And adopting such untested alternatives is certainly not the 
price that needs to be paid for open access to the existing peer 
reviewed research literature; for all that needs to be done there 
is to make the peer-reviewed drafts OA immediately upon 
acceptance for publication. No need to make only the raw 
unrefereed drafts OA and then wait for pot luck!

> Ranking amounts to having as many levels as there are entities being
> ranked. Levels, on the other hand, lump numbers of entities into the
> same category. Ranking favours only individualized competition; by
> contrast, levels stress thresholds of quality and do not try to identify
> the very best. Good systems, such as schools, for example, use both
> systems, and do not try to make just one approach carry the whole
> evaluation task. The granularity of grades leads to many students being
> lumped together.

You are absolutely right. With peer review, all papers published 
by a given journal share that journal's grade. Postpublication 
ranking of the already peer-reviewed and graded articles would be 
an excellent *supplement* to this system, but it is incoherent to 
imagine it as a *substitute*.

What needs to be made OA is the refereed, accepted draft, not 
just the unrefereed preprint. There is a world of difference 
between these two.

Guedon, Jean-Claude (2004) The "Green" and "Gold" Roads to Open 
Access: The Case for Mixing and Matching. Serials Review 30(4,): 
315-28  doi:10.1016/j.serrev.2004.09.005

Harnad, S. (2005) Fast-Forward on the Green Road to Open Access:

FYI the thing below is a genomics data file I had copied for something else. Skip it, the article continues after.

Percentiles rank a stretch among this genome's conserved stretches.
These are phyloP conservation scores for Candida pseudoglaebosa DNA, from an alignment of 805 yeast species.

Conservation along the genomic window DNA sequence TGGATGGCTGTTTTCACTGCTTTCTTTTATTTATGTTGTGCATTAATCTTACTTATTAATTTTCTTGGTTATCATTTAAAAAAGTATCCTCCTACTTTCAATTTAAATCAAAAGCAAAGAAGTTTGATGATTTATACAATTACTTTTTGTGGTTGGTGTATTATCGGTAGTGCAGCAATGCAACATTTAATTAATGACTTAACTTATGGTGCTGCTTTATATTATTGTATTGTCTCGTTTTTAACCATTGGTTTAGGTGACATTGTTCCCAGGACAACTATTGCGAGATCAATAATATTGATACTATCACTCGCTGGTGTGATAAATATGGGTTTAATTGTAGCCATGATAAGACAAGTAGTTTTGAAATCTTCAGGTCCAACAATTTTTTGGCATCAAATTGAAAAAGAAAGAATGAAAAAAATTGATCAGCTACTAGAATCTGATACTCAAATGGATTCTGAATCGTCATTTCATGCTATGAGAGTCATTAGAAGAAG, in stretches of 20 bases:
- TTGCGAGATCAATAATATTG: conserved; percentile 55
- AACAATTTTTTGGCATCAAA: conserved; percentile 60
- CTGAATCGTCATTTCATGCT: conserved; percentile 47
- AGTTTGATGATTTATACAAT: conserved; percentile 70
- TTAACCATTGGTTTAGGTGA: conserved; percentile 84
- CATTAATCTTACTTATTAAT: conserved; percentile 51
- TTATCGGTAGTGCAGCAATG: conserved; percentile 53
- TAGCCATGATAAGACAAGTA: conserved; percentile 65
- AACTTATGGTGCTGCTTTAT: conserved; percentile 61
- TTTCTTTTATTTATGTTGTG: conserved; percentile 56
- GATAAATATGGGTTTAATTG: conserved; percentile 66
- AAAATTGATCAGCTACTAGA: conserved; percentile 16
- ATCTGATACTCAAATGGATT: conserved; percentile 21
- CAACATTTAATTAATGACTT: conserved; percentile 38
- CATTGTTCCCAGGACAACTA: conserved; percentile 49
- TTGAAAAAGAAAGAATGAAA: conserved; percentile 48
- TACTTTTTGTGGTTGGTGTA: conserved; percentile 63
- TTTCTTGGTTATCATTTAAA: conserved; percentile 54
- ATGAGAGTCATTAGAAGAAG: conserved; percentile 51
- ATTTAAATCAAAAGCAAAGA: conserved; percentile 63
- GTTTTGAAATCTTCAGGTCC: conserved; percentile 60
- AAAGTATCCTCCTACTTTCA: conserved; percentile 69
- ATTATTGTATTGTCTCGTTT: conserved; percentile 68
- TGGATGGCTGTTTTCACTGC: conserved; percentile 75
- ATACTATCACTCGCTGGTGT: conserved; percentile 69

The Case Against Mixing Up Green and Gold. Ariadne 42. 

> The granularity of the impact factor is designed to rank and only rank.
> Why this is so is not entirely clear to me, but some people do seem to
> see advantages in creating a generalized atmosphere of intense
> competition. The justification may well be to extract the best out of
> everyone, but it should be considered that it also leads to cheating and
> sloppy work.

I think everyone agrees that neither journal impact factors 
(average citation counts) nor individual article or author 
citation counts (or download counts) are sufficient as metrics of 
quality, importance or influence. OA will make it possible to 
provide and collect many more metrics, including post-publication 
tagging and ranking. (User tagging of unrefereed preprints is 
also welcome.)

But again, these are supplements, not substitutes for peer 
review. Nor is there any need for resorting to untested 
substitutes for peer review (or waiting for them to be tested) in 
order to have 100% OA, today:

All that's needed for 100% OA today is for institutions and 
funders to mandate the self-archiving of the refereed, revised, 
accepted final drafts of all peer-reviewed journal articles, 
immediately upon acceptance for publication.